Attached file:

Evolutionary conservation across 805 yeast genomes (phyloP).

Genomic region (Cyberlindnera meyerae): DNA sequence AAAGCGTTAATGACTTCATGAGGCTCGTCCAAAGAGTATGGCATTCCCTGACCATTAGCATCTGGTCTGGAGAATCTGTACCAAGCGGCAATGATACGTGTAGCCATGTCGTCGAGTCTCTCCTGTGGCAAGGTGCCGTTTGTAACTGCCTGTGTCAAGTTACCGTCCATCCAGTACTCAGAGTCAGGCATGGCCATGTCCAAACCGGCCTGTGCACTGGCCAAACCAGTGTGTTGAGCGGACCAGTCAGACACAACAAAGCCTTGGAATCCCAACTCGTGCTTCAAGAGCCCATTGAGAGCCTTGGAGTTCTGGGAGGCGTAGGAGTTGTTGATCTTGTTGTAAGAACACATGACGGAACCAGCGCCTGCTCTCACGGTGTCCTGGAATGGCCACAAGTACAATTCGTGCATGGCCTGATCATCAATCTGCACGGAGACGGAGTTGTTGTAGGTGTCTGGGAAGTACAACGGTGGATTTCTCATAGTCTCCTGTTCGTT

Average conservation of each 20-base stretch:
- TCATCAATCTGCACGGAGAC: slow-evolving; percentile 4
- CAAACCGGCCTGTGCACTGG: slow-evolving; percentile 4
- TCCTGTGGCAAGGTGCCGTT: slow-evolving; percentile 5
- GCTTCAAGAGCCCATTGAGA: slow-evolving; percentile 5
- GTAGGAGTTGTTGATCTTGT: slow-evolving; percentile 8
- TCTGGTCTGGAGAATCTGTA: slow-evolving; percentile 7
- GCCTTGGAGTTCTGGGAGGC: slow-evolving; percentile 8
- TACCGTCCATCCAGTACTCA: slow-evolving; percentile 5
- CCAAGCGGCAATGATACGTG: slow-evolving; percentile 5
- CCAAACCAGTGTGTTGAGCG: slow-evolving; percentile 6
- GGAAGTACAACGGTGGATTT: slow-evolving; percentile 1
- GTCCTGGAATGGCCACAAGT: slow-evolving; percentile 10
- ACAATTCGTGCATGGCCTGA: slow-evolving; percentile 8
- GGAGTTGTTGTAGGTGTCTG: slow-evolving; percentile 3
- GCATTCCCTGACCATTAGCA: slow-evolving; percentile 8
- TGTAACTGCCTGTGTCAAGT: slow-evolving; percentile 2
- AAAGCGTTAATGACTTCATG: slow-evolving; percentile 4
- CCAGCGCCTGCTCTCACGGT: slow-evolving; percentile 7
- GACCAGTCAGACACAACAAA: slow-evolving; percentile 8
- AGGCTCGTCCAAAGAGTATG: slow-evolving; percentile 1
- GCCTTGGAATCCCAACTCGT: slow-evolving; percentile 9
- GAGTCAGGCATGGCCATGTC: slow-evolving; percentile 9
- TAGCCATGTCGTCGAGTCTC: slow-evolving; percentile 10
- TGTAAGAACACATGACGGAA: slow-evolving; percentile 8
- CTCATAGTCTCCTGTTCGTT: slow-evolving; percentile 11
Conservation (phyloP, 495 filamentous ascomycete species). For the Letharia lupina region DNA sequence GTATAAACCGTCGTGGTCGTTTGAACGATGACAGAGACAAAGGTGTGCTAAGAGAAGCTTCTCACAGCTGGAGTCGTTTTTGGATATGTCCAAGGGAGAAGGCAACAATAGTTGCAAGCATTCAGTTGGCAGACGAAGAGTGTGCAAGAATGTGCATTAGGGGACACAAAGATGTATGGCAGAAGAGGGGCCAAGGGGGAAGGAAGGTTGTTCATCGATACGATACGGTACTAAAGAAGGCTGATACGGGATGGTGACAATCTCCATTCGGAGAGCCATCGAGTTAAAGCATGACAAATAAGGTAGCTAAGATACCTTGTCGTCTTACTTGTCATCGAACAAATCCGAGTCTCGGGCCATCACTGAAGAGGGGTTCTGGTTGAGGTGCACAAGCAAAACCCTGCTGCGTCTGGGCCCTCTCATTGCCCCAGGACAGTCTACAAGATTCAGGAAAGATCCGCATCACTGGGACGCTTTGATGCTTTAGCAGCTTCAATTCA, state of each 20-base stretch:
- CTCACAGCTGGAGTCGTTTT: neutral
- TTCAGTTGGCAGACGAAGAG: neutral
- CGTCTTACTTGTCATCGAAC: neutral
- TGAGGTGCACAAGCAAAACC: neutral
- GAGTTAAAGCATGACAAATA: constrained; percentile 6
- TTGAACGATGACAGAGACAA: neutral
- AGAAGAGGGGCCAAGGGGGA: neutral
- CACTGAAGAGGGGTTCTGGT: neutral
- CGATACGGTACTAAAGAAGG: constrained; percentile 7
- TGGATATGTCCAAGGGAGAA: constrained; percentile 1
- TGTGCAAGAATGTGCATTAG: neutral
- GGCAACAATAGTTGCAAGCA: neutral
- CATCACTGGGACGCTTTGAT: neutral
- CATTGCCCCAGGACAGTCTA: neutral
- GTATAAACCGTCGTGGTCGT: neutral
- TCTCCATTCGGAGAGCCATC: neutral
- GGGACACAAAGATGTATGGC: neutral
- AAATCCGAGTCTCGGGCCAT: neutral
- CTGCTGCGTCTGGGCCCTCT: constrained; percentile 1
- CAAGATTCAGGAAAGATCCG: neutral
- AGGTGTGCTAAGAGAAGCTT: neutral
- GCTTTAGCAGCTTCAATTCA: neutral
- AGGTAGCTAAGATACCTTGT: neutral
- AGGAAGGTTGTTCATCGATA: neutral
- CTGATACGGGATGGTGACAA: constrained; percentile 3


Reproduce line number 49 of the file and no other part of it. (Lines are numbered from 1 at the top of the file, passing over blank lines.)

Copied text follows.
- CAAGATTCAGGAAAGATCCG: neutral